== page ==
Windows tech support scams are on the rise, says Microsoft
Despite Microsoft’s strong efforts with law enforcement authorities to crack down tech support scams, their number has risen. Latest Microsoft reports note 24% more customer complaints regarding tech support scams in 2017 compared to 2016. This percentage describes a number of 153,000 customer reports. 15% of users also lost between $200 and $400 to attackers.
FBI’s findings join Microsoft’s
The FBI’s Internet Crime Complaint Center (IC3) reported similar results that show a rise in tech support scams during 2017 – around 11,000 complaints, meaning 86% more since 2016. According to the FBI reports, scammers stole almost $15 million just last year. FBI’s numbers also seem on the loose even if they’re smaller compared to Microsoft’s complaints due to the latter’s more extensive user base among other reasons.
Attackers remain old-fashioned
Tech support scammers have been using their good ol’ techniques for a while without having any mind-blowing innovative strategies. These include the following:
- Calls from attackers posing as staff support
- Emails from scammers posing as real support staffers
- Websites that trap you using popups
- Websites that flaunt fake antivirus ads and “signs” that your system is infected
- Malware that displays fake error messages
In case you want to be secure while surfing the internet, you will need to get a full-dedicated tool to secure your network. Install now Cyberghost VPN and secure yourself. It protects your PC from attacks while browsing, masks your IP address and blocks all unwanted access.
The elderly and millennials are the main targets
Windows users are not the only target of tech support scammers, as other OSs have also been attacked. In some cases, scammers also posed as FBI’s IC3 division. Previous analysis of the giant tech company showed that most targets are elderly users and the reason is pretty obvious – their thin skills in computers and software. Now, a survey shows that more than half of tech support scams victims are millennials. In other words, despite their lack of general knowledge regarding computers, the elderly seem to have begun recognizing cyber attacks and scams.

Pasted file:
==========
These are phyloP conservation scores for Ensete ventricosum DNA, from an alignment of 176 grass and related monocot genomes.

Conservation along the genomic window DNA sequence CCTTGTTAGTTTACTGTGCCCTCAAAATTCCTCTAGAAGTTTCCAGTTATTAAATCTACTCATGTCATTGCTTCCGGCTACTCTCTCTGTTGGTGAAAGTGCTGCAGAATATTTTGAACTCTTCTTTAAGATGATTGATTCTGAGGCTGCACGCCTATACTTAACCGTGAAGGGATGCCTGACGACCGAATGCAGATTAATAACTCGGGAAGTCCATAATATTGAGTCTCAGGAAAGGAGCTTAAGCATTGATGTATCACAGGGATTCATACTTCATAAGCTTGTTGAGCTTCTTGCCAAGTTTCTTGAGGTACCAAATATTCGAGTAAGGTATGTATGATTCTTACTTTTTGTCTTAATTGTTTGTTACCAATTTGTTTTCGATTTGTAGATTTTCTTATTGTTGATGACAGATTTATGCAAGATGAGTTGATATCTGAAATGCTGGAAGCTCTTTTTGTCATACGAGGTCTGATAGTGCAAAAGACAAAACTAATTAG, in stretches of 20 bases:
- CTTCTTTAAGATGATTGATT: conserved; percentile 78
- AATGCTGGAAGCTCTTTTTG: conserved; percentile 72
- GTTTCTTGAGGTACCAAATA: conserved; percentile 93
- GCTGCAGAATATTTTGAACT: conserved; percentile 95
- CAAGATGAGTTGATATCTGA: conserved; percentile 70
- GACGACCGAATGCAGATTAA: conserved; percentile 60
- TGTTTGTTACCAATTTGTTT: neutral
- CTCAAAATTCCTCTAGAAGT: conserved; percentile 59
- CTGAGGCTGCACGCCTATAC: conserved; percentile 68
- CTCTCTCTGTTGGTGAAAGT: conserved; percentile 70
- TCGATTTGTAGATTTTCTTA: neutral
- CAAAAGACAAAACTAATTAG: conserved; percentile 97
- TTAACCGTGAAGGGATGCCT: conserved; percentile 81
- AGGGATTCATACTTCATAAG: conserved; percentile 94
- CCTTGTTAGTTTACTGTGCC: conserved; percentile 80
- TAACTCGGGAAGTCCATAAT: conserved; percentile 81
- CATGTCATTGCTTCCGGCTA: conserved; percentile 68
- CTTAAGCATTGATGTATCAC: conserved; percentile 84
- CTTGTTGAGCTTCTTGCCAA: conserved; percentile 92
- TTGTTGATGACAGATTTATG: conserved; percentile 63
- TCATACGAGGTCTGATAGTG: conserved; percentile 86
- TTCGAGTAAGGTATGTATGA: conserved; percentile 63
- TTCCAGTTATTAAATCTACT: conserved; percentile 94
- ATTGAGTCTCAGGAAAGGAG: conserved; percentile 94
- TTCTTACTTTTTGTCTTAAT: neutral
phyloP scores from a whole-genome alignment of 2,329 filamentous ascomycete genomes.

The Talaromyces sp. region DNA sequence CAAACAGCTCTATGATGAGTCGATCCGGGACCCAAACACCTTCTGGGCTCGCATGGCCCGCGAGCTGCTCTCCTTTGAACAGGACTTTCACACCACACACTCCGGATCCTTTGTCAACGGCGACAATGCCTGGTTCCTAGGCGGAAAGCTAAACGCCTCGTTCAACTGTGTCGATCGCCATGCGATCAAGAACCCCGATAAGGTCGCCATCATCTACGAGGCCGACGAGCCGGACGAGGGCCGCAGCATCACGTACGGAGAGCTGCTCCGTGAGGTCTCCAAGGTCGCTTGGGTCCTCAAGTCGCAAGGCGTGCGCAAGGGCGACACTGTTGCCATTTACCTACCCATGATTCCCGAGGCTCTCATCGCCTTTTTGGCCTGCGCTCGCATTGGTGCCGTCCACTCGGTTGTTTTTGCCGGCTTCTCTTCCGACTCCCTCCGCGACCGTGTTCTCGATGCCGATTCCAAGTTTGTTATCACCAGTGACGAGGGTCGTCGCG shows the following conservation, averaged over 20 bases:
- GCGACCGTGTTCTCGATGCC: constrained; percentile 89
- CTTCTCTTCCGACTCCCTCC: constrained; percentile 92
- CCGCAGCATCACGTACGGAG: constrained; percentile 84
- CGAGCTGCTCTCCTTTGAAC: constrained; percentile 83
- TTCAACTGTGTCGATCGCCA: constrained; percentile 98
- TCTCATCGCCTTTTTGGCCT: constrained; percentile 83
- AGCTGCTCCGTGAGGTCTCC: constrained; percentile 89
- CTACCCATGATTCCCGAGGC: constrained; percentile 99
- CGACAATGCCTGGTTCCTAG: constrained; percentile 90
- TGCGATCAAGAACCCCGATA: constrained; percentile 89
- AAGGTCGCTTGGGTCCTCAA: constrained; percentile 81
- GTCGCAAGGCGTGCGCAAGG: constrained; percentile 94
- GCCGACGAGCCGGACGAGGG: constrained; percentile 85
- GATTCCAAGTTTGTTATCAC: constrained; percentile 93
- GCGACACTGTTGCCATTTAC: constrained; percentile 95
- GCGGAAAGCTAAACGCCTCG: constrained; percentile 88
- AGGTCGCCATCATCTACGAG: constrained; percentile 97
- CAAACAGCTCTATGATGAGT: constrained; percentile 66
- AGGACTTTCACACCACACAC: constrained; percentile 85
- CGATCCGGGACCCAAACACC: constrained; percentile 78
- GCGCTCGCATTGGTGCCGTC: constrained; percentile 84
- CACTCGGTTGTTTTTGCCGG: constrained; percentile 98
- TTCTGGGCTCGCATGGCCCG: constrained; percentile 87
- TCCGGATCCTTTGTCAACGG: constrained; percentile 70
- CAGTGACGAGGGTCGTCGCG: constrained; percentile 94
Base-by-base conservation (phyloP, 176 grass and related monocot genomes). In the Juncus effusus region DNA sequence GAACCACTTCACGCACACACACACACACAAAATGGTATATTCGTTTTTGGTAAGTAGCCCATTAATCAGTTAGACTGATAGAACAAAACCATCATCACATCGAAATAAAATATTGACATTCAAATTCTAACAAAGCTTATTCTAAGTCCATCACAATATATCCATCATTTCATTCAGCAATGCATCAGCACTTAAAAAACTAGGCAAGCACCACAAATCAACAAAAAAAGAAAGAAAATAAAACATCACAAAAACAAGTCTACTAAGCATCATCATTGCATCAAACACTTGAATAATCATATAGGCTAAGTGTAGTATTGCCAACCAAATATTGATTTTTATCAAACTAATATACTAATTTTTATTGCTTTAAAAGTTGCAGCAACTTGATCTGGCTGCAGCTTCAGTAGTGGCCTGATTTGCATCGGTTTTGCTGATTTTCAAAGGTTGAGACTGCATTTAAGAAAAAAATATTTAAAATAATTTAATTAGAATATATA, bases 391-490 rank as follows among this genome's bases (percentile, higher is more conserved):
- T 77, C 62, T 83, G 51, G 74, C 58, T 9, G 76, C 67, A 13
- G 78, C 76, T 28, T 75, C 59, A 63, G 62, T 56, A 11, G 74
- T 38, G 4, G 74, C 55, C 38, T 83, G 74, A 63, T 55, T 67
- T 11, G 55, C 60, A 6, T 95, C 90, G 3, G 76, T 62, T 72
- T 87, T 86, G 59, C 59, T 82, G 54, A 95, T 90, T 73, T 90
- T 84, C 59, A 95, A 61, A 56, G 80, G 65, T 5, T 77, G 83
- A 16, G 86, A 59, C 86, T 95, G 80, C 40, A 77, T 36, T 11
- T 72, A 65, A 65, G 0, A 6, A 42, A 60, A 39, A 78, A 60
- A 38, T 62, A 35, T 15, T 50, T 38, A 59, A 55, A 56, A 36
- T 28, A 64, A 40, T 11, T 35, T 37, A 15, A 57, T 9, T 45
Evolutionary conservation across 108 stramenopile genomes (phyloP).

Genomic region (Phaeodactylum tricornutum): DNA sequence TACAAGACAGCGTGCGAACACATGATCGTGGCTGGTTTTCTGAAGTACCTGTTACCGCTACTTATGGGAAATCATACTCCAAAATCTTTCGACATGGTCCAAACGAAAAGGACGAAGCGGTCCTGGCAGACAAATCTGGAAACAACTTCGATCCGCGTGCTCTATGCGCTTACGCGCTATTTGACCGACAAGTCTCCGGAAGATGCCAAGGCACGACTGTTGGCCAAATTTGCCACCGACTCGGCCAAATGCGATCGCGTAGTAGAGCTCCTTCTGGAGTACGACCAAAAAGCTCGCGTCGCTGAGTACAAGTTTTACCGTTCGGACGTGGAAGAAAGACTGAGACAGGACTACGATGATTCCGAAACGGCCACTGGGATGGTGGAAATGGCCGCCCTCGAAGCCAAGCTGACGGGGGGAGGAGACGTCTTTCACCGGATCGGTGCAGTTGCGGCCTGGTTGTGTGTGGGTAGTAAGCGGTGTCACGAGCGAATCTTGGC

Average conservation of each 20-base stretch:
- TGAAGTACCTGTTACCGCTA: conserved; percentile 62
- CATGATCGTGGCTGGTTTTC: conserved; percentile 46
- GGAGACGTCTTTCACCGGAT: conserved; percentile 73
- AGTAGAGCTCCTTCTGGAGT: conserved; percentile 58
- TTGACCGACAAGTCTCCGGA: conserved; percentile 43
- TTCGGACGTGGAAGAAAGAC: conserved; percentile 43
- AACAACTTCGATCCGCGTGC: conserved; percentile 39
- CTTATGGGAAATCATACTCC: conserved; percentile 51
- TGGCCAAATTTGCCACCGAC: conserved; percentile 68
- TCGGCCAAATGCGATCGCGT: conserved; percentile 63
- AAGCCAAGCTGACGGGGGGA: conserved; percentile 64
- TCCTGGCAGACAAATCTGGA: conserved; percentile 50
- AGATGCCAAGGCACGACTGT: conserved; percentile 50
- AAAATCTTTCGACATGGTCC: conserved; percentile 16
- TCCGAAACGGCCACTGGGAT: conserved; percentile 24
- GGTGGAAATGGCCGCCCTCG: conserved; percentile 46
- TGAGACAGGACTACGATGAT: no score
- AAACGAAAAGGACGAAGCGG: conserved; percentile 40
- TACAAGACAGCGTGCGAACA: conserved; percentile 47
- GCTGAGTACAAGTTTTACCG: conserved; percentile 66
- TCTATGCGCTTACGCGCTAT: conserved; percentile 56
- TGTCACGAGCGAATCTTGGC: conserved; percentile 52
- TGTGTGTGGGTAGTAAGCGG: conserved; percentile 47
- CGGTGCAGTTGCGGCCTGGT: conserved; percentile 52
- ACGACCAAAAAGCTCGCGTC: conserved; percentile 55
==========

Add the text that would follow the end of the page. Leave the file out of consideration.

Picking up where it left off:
Even if there are plenty of guides and tips online regarding enhancing your security and skills to recognize a scam, it seems that people still continue to fall victims to cyber attackers even if they don’t necessarily come up with the most innovative techniques especially in the tech supports scams’ area.
RELATED STORIES TO CHECK:
- In the age of no privacy, scam VPN services are on the loose
- Microsoft Edge’s security alerts vulnerable to tech support scam abuse
- What’s ‘Windows has detected spyware infection!’ and how to remove it?
Gears 5 is the latest instalment in the Gears of War third-person shooter franchise, and is set to be released on September 10, 2019. Yesterday, […]
Screenshots are very useful when you want to remember something or if you want to share some info with someone. Windows 10 offers a couple […]
Some users have reported that their VPN is not working with their Asus router. This problem seems to apply to a wide range of Asus […]